Tech for Teach

A Christmas Message from Tellagami

Seasons greetings from DMLL.Screenshot 2013-12-19 09.09.13

Thank you for supporting DMLL in 2013. I can assure you that the team at DMLL can’t wait to share the potential of DMLL for your language classroom in 2014.

Like my avatar?

Tellagami is a free avatar app for iOS and Android devices created by a group of heavy hitters who have worked for Apple, Yahoo!, Disney, Universal and Nickelodeon. In short, Tellagami enables you to create a short avatar video (called “gamis”). All the user needs to do is select an avatar and scene, insert a text and the app creates a short video, ready to be shared via email, Twitter, Facebook or SMS.

photo (3)The first bit of fun you can have with Tellagami is customising your avatar. You have a say in the gender, skin tone, hairstyle, eyes, fashion, emotion and background image. Users can also annotate the image and substitute background photos with photos from your camera roll.

The hook for me though, is the choice of accent. You can choose anything from a deep southern drawl to the Queen of England. I teach in an English as a Lingua Franca program and having the opportunity to share different styles of pronunciation with my students is a breath of fresh air from the British and American accents found in most textbooks and listening texts.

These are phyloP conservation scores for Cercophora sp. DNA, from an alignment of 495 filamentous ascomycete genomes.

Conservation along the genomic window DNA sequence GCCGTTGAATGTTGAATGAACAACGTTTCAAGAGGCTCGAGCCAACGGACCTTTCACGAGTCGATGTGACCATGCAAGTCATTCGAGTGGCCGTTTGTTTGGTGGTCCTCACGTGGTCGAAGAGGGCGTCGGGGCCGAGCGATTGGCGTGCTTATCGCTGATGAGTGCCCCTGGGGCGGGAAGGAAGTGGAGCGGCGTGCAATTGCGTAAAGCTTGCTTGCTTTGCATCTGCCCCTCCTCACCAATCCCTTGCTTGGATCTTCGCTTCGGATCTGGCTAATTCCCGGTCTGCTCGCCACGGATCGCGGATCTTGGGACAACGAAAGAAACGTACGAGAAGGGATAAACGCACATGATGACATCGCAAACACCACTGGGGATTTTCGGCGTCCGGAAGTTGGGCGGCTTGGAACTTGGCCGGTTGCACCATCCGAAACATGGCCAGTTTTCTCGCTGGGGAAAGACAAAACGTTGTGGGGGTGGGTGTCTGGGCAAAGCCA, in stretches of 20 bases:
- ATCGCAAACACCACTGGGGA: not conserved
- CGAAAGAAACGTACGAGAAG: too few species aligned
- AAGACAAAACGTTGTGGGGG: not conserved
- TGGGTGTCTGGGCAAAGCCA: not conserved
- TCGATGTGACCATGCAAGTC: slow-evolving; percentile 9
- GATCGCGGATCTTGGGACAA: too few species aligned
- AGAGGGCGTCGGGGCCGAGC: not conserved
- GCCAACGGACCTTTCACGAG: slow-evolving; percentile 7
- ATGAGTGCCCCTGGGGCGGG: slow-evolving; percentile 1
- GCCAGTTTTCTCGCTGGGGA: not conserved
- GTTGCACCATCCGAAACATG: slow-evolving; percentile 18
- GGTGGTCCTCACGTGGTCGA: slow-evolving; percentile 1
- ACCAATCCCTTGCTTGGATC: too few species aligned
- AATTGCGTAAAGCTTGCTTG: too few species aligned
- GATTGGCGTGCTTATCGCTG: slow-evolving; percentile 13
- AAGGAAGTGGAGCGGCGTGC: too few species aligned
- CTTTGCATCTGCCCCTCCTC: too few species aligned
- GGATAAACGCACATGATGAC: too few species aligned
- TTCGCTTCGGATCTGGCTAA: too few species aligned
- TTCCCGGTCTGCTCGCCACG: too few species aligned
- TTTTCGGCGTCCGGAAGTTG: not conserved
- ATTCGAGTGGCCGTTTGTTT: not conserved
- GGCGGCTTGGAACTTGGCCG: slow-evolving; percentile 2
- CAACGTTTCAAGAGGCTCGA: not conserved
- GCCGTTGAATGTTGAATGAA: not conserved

How I’ve been using Tellagami in my classes includes: creating a report for my classes and embedding it in my class blog or Learning Management System; sharing a gami to introduce homework tasks at the end of class; and using gamis  for short dictation tasks. Students have used this app to create class reflections and to tell short stories, which they post to the class’ blog or share inside the classroom.

Avatar annimation programs and computerised text readers are not for everyone, but Tellagami’s ease of use, customisation, and choice of accents make it stand out from the pack as a great choice for your language classroom.
Screenshot 2013-12-19 09.09.36

All the best for the holiday season.

Opinion, Practical Teaching Ideas, Tech for Teach, Your thoughts?

How about avoiding the app store?

I thought it would be good to step back from reviewing all the fantastic DMLL apps out there to highlight the applications our mobile devices come with straight out of the box. You know, apps like digital cameras, voice recorders, note pads and timers. Applications or hardware we could only dream about using with one device a decade ago are now sitting in every student’s pocket. I understand it’s easy to get caught up in the search for the newest or coolest, but let’s get excited about tools we have right at our fingertips.